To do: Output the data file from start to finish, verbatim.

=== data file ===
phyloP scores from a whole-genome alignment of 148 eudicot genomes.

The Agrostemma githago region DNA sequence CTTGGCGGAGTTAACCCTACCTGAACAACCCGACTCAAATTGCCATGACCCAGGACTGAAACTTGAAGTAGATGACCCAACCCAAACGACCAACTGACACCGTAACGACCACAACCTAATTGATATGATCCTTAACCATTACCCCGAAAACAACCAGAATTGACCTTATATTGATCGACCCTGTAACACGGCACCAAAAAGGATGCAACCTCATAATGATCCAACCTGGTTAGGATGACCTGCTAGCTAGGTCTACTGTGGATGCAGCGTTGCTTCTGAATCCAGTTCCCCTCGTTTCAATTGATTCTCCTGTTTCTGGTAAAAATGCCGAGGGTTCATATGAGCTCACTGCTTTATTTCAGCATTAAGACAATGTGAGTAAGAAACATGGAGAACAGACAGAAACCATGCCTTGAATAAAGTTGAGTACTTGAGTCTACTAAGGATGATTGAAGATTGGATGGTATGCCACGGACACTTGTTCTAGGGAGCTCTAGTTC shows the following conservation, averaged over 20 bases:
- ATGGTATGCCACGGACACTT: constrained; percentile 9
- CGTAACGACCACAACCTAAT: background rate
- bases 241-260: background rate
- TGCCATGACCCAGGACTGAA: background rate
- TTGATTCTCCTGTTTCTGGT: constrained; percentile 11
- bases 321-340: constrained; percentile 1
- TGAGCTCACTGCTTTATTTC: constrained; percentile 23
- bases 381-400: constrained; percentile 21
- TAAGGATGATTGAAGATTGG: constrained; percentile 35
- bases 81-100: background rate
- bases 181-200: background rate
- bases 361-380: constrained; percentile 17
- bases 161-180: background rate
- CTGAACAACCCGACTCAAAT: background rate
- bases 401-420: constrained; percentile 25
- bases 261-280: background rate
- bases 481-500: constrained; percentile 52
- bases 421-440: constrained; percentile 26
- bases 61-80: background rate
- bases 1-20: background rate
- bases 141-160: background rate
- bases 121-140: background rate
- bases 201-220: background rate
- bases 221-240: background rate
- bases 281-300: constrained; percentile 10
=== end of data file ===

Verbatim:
phyloP scores from a whole-genome alignment of 148 eudicot genomes.

The Agrostemma githago region DNA sequence CTTGGCGGAGTTAACCCTACCTGAACAACCCGACTCAAATTGCCATGACCCAGGACTGAAACTTGAAGTAGATGACCCAACCCAAACGACCAACTGACACCGTAACGACCACAACCTAATTGATATGATCCTTAACCATTACCCCGAAAACAACCAGAATTGACCTTATATTGATCGACCCTGTAACACGGCACCAAAAAGGATGCAACCTCATAATGATCCAACCTGGTTAGGATGACCTGCTAGCTAGGTCTACTGTGGATGCAGCGTTGCTTCTGAATCCAGTTCCCCTCGTTTCAATTGATTCTCCTGTTTCTGGTAAAAATGCCGAGGGTTCATATGAGCTCACTGCTTTATTTCAGCATTAAGACAATGTGAGTAAGAAACATGGAGAACAGACAGAAACCATGCCTTGAATAAAGTTGAGTACTTGAGTCTACTAAGGATGATTGAAGATTGGATGGTATGCCACGGACACTTGTTCTAGGGAGCTCTAGTTC shows the following conservation, averaged over 20 bases:
- ATGGTATGCCACGGACACTT: constrained; percentile 9
- CGTAACGACCACAACCTAAT: background rate
- bases 241-260: background rate
- TGCCATGACCCAGGACTGAA: background rate
- TTGATTCTCCTGTTTCTGGT: constrained; percentile 11
- bases 321-340: constrained; percentile 1
- TGAGCTCACTGCTTTATTTC: constrained; percentile 23
- bases 381-400: constrained; percentile 21
- TAAGGATGATTGAAGATTGG: constrained; percentile 35
- bases 81-100: background rate
- bases 181-200: background rate
- bases 361-380: constrained; percentile 17
- bases 161-180: background rate
- CTGAACAACCCGACTCAAAT: background rate
- bases 401-420: constrained; percentile 25
- bases 261-280: background rate
- bases 481-500: constrained; percentile 52
- bases 421-440: constrained; percentile 26
- bases 61-80: background rate
- bases 1-20: background rate
- bases 141-160: background rate
- bases 121-140: background rate
- bases 201-220: background rate
- bases 221-240: background rate
- bases 281-300: constrained; percentile 10